Collaborating With Her Kids

     When Leslie decided to create a large inflatable room for Dusklit, an interactive, outdoor art festival held at the Seligmann Center in Sugar Loaf, she enlisted some much needed assistance.

     With her sons, Quinn, 11, and Milo, 13, the creative family trio prototyped and tested a number of designs using plastic sheeting, packing tape and a blower fan from a bounce house. They eventually settled on something resembling a large Mylar balloon on its side and scaled it up to 20 x 20 feet. Inflatable Room (Womb) was a massive plum-colored dome that visitors could enter though a zipper (there’s that metaphorical zipper again!).

     “It was a weird enough project that they could really be into it, and it was a fun thing to do together. I felt that the integration I was looking for had been realized, and it was a big, fun success…Having my kids seeing me work is a good thing,” smiles Leslie, explaining that the project required 800 square feet of plastic sheeting, 54 yards of fabric and many hands to help feed the materials into the sewing machine.

     “It was an artistic endeavor into motherhood, but not in an overly sentimental way,” says Fandrich, who found herself in a very interactive, functional and even exhausting role at the exhibit as she ushered people in and out of the space.

     “There was this element of care-taking on my part and also a performative aspect that I hadn’t anticipated…and naturally it was the hottest day of the summer,” Leslie chuckles.

An Artist’s Real Life

     Leslie Diana Fandrich was born in Medicine Hat, Alberta, Canada. She attended the Alberta College of Art and Design in Calgary and graduated with a four-year visual arts diploma in 1997. Moving to the States when she was 23, she lived first in Minneapolis and then New York City. She worked as a graphic designer until 2006 when her first son was born.

     She met Chris Janata in 2001 shortly after 9/11 and the couple married in 2003. Living in New Jersey for several years, the new parents decided to make their move to Warwick in the fall of 2007. Their second son was born at home a year later. When the kids started school, Leslie got involved in the mom blog industry, attending conferences and doing freelance writing, photography and design.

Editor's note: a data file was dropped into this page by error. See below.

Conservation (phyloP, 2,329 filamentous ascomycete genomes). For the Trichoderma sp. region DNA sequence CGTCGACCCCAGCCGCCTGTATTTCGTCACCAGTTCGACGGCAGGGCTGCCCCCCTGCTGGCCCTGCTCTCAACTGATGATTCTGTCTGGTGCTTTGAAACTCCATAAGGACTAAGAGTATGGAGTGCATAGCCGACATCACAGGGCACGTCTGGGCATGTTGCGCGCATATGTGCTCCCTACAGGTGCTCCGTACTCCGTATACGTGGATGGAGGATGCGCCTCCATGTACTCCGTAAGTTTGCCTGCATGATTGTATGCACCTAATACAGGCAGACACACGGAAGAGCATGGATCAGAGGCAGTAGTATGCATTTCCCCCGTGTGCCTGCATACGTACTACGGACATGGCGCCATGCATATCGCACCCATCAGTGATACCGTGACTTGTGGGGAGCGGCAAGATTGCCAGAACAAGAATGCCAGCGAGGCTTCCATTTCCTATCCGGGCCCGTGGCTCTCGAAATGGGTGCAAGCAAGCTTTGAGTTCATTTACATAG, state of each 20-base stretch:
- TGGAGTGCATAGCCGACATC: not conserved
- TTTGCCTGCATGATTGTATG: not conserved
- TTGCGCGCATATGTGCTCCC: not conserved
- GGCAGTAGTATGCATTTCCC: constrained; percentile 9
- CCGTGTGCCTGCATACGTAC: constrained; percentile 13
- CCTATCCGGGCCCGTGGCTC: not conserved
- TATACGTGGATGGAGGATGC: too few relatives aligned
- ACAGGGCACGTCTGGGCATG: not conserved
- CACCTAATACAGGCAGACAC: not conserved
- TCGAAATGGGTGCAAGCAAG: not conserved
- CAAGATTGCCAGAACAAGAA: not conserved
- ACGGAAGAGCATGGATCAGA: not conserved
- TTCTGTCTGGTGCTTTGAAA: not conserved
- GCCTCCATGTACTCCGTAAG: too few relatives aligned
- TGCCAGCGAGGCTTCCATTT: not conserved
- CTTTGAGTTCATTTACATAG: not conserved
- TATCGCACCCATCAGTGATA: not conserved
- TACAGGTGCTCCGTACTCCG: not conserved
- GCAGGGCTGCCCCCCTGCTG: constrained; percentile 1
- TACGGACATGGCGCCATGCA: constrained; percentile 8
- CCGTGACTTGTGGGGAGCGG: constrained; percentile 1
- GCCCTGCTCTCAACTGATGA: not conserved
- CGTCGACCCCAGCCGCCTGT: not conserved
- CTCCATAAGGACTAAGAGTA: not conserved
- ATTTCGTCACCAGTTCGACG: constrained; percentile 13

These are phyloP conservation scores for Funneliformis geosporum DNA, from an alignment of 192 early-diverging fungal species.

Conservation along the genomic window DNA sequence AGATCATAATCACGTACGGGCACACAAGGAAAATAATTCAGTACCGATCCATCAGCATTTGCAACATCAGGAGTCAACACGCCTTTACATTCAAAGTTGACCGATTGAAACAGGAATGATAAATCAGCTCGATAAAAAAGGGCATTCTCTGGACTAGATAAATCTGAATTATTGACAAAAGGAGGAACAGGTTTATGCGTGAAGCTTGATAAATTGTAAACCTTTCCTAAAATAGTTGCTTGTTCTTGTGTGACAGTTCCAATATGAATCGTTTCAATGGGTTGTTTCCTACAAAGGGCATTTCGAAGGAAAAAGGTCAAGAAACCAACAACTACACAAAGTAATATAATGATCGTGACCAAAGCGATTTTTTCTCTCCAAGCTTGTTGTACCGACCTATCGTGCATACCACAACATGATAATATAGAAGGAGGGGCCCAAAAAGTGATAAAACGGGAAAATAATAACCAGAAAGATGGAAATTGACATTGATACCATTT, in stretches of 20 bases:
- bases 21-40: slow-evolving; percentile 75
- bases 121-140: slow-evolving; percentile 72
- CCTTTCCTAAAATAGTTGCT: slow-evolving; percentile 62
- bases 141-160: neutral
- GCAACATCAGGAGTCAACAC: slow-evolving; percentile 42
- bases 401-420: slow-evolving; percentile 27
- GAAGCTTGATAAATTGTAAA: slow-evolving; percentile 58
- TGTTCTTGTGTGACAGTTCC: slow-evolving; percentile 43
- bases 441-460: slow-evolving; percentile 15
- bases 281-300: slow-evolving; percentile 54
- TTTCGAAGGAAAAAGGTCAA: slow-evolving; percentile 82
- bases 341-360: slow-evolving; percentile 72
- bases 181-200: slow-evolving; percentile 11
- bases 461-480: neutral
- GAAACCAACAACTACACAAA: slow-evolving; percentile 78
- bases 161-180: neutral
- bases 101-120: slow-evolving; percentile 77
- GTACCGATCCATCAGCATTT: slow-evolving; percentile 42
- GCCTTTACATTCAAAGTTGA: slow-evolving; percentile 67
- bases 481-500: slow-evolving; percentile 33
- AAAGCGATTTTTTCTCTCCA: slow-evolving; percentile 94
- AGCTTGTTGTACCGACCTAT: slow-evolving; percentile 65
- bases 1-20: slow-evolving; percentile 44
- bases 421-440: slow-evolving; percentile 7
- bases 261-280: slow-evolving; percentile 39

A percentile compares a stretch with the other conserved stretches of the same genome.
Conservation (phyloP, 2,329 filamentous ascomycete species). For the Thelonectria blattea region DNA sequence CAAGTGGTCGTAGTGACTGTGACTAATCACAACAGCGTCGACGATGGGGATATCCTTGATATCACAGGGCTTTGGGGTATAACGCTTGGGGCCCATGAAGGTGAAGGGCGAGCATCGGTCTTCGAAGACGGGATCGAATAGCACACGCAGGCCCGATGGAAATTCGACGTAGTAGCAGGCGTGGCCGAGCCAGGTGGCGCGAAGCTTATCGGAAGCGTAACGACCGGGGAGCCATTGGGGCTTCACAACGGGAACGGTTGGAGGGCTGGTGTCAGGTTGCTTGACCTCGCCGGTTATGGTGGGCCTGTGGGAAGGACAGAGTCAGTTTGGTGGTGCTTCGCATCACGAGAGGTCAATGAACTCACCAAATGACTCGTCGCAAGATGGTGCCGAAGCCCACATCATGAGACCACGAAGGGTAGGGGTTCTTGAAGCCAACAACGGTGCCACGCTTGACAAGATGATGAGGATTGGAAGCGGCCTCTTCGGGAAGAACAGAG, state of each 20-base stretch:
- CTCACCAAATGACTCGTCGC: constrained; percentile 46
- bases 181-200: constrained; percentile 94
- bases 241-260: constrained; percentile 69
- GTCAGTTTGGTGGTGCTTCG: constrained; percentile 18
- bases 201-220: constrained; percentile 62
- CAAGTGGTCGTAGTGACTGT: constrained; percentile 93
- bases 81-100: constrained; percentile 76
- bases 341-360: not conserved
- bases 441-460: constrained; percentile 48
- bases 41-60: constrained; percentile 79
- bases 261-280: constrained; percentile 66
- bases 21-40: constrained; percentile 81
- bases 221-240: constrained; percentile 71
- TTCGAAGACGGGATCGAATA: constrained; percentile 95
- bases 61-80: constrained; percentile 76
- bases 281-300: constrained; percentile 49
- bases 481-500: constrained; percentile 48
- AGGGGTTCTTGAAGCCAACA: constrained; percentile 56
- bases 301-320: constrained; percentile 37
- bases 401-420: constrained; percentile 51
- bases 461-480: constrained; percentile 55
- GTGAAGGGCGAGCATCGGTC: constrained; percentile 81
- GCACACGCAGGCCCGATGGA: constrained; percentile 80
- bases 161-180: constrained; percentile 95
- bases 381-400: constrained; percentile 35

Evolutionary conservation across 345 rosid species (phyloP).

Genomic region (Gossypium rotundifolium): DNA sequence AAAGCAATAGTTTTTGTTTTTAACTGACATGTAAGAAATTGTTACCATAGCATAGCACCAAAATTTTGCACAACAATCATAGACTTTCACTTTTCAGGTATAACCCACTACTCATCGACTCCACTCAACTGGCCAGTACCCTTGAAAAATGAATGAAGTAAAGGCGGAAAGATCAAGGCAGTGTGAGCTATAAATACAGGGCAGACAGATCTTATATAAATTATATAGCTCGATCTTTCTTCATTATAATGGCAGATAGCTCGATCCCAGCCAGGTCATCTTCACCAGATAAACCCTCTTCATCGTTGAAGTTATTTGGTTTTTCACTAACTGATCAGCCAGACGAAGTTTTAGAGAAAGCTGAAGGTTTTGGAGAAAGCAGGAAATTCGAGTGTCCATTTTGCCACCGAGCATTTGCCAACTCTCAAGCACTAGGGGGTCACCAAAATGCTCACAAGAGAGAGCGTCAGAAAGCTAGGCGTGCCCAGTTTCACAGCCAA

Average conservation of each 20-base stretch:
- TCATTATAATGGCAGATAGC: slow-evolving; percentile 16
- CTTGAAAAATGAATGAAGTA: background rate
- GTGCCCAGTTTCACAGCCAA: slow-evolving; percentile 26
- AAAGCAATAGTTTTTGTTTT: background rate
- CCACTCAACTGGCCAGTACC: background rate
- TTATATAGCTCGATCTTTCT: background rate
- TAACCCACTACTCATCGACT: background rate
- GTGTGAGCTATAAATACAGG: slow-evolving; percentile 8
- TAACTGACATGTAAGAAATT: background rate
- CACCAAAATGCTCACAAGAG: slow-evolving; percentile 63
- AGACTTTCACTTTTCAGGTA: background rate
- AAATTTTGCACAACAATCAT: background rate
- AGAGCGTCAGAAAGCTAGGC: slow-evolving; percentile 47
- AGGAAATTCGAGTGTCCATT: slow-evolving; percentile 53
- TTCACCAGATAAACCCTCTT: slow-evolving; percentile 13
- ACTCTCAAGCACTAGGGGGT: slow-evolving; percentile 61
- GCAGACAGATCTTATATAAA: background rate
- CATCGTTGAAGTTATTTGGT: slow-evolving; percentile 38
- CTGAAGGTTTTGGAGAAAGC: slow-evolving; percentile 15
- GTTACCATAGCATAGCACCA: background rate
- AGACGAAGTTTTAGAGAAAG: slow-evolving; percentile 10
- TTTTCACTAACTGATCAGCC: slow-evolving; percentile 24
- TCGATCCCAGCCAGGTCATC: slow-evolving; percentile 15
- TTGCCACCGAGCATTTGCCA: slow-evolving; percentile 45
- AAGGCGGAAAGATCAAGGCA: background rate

Being involved with other creative moms was amazing, but Leslie struggled to find her voice as a blogger and was uncomfortable with aspects of monetizing a blog. “One day I had this great moment with a fellow blogger whom I admired. I was trying to figure out whether to pursue a photography business or a writing career and she said, ‘Neither! You are an artist!’” recalls Leslie.

     “It’s amazing when someone tells you something you already knew about yourself but for some reason were not willing to fully commit to,” she ponders.

     “I started painting again and rediscovering myself as an artist…it felt the like last time I was a true artist was in high school when I didn’t have to think about things like student loans. I began reconnecting with a rawer version of myself,” she remembers.

     This revived focus coupled with the death of her mother led Leslie to do less writing and more visual art.

     “After she died, I felt like I ran out of words. I stopped having the urge to write about things and started having the urge to express myself in different ways,” said Leslie.

     She began taking art classes and workshops, set up a home studio and got involved with the Orange County Arts Council. Her first show was a group exhibition of OCAC members. By 2016 she had exhibited her work all over the Hudson Valley.

     She returned to formal collegiate studies by taking a Women’s, Gender, and Sexuality Studies class at SUNY New Paltz to complete a Bachelor of Fine Arts degree from the Alberta College of Art and Design and then enrolled in Massachusetts College of Art and Design’s low-residency Master of Fine Arts program in Boston.

     The interdisciplinary, low-residency MFA program, comprised of three summer residencies in Boston, online courses and mentorships with working artists, was particularly transformative for Leslie, who admits it was a bit intimidating at first.

     “When the day came for me to present my work in the first round of critiques, I was so nervous I couldn’t eat breakfast and all I wanted to do was get in the car and drive home…Sometimes you place yourself in a situation knowing it’s the right move but that you will have to face your fears in the process. I was terrified of public speaking and it still makes me nervous, but I’ve learned how to cope with that stress. Presenting my work so many times at school really taught me to trust myself and feel confident that what I have to share about my work and my process is valuable,” Leslie ponders. “I also learned a few dance moves before a big presentation is helpful and I try to be present in the moment and speak candidly, rather than write a big speech.”

     “School was incredible. It gave me space and time to dig deep and find a personal connection to the work that had been missing,” she remembers.

Cool Upcoming Stuff

        Leslie offers groups, workshops and individual mentorships for adults and older kids and teens. For more information, visit www.lesliefandrich.com.